Staying Motivated Without Reason

This week starts a pretty big test of wills for me.  I wrote a few weeks back about what I was giving up for Lent.  For those unfamiliar with the concept, many Christians ‘give up’ something that they enjoy for the period of Lent, which extends for about 6-7 weeks between Ash Wednesday and ending with the arrival of Easter, with the reason being that giving something up acknowledges the great sacrifice made by Jesus when He died for us.

What I Gave Up For Lent This Year

History lesson aside, this year I chose to give up indulging in things on my own.  It was a new approach, but instead of just giving up one thing, I gave up a variety of things, with the stipulation that I could only ‘indulge’ when others were indulging.  This was big for me, as the occasional ‘alone indulgence’ is big for me.  I’ll think nothing of going to the cupboard and grabbing a snack.  If I walk by a candy jar, I’ll not think twice about grabbing a small piece.  If I want the occasional cocktail and nobody else is having one, no big deal.

The issue is that these things became almost habits.  Not so much the drinking, but the snacking and candy stuff was pretty much a daily thing. It was adding up and I was noticing that my positive effects from the gym were stalled.  I started going to the gym last September, and had lost about six pounds, half of my goal, when that just stopped.

Results From Lent

So, I made my Lenten promise, and it turns out it was a good one.  It was very difficult giving up the habits I had taken on.  I didn’t realize just how much I relied on empty calories from snacking until I no longer had it as an everyday part of my life.  I actually walked

Spring has arrived!
Hopefully now that Lent has passed, spring is here and we can see more of these!

around hungry a lot, meaning that I was snacking and having treats so much that my body was basically depending on it, although it certainly didn’t need it.

Also, by not giving any of the items up completely, it helped me enjoy them more.  If my wife and I had a treat once or twice a week, it made the enjoyment that much more than if I had one every night.

And, I definitely noticed a difference on the scale, as well.  Within the first couple of weeks of Lent, I was down an additional two pounds.  Then, I got a nasty stomach bug, and after that was over, I was at my goal weight as it stripped four pounds from me in two days!  Ha ha, but I knew that was short lived, as the stomach bug just dehydrates you.  Sure enough, within a couple of days, I had put back 2.5 pounds.  That still kept me at 9.5 total pounds, 3.5 pounds of which had come during Lent.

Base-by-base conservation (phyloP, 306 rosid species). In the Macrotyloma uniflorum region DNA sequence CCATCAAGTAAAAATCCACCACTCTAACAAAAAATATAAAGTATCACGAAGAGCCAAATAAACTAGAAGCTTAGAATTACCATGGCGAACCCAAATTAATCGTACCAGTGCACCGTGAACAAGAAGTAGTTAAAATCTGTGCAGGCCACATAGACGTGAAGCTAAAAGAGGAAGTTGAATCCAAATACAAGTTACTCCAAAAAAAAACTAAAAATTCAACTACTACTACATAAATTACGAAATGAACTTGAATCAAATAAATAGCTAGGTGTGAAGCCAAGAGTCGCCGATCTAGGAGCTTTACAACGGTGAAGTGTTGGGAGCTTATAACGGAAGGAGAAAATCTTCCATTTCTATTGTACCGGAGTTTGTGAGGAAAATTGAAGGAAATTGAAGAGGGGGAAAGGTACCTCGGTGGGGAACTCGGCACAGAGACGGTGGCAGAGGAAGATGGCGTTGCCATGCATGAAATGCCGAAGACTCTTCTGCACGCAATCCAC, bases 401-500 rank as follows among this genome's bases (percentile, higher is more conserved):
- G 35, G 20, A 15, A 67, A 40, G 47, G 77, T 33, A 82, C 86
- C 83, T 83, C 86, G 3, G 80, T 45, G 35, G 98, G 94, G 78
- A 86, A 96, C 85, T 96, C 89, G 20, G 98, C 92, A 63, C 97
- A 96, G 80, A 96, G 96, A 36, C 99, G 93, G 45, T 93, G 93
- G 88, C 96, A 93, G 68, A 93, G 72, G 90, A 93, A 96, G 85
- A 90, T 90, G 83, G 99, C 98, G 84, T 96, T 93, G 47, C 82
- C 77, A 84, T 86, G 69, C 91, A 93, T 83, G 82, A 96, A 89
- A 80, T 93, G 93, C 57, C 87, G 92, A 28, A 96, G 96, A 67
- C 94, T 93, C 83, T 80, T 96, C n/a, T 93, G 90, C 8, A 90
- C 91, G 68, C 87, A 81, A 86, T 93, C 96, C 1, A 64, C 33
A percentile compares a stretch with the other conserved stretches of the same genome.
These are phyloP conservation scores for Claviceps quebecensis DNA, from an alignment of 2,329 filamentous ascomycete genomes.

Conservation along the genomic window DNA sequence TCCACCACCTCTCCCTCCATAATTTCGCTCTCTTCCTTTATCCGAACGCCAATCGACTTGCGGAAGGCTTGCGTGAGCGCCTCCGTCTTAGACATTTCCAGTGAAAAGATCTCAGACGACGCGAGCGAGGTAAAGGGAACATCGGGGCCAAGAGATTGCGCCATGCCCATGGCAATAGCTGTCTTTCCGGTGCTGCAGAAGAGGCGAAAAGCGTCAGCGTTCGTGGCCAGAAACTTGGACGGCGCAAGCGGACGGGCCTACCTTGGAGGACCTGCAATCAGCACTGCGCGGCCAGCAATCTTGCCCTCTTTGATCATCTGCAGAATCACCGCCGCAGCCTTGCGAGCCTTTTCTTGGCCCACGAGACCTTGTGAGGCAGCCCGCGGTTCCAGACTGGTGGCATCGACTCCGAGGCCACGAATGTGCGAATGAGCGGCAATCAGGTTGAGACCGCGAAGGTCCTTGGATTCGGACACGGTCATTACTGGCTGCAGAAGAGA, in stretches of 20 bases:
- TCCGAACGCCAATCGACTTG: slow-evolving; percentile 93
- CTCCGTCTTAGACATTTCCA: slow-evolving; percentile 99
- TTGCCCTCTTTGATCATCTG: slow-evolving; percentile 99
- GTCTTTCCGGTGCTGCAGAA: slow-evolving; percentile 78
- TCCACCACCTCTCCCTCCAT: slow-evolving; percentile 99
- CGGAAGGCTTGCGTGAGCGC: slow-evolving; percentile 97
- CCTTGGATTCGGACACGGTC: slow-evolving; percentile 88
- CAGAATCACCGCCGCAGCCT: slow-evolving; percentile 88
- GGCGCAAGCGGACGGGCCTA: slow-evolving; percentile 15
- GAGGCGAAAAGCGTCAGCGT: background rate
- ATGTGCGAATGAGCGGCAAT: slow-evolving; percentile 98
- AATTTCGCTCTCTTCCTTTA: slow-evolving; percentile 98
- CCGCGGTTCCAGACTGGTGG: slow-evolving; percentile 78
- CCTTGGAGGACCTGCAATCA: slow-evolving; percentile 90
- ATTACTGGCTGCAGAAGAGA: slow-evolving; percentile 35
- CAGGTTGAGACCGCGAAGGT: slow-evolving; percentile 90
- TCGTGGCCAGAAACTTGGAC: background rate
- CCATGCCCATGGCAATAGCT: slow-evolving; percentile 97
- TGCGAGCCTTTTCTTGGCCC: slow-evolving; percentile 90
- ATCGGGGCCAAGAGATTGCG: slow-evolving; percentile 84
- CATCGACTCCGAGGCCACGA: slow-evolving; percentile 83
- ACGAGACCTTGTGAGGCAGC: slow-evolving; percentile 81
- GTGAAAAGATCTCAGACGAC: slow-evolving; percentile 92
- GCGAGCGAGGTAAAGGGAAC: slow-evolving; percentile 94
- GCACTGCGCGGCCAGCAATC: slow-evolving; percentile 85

Can I Keep It Up?

Now that Lent is over, I don’t have the ‘rule’ over my head anymore.  So, the question is whether I’ll have the discipline and motivation to keep with it.  I hope so.  It’d be very easy to fall back into the habits, though now that I know the difference getting out of bad habits can make, it will hopefully serve as motivation to stay away from them, and also serve as inspiration should I somehow slip.

For those of you who might have given anything up for Lent, how did it go for you?

11 thoughts on “Staying Motivated Without Reason”

  1. I didn’t give up anything for lent, but I could use your idea. We have a drawer we call “the snack drawer.” It’s where we keep the chips, snack crackers and cookies. I find it hard to resist that drawer…….and past attempts to banish myself from it have been unsuccessful. But maybe the idea of only having something when someone else is partaking would work for me. 🙂 Staying motivated after the “rule” is gone is a bit more difficult, but maybe you could keep it going by finding some other motivation – losing a few pounds, just being a little healthier, etc. I doubt it will take long for the behavior to become a habit.

    • Agree. I actually had so much junk food yesterday (Easter) that I can’t even fathom the idea of having it for the next few days. I think my body is telling me that it know the difference now that I’ve had a chance to really back off from it.

  2. I didn’t give anything up for Lent. But your experience was an eye-opening one. I wonder how many empty calories I consume like this. I enjoy grabbing a handful of snacks here and there throughout the day. I think I’m going to be more conscious of this going forward and see what happens.

  3. I don’t participate in Lent, but I noticed that when I started watching football last year, I started snacking much more than usual. I don’t consider myself a snacker, but Sunday football changed all that. Now, I don’t seem to hesitate eating chips and dip -which was never part of my diet. Though it hasn’t drastically changed my over all appearance, if I keep it up, it will!

  4. 3 years ago (I am a Reform Jew) we were challenged to give something up every Shabbat. (Friday sundown till Saturday sundown)
    Suggestions were TV certain foods.
    TV I enjoy but when overseas can go happily 3 more weeks without TV (although I am bilingual (English German and basic French)
    I decided to give up the Internet. I did not realize how difficult it was going to be.
    The first two month I kept asked myself no one is forcing you. Just a short look at the email (My mobile is juwst a phone I will be 84 in August

  5. When I see results from changes, it tends to motivate me more. So even if there is no “rule” imposed, there is a momentum factor that helps me. Just getting things started and seeing initial results is enough to make a big difference in terms of my future motivation. I wonder if many others are like this too.

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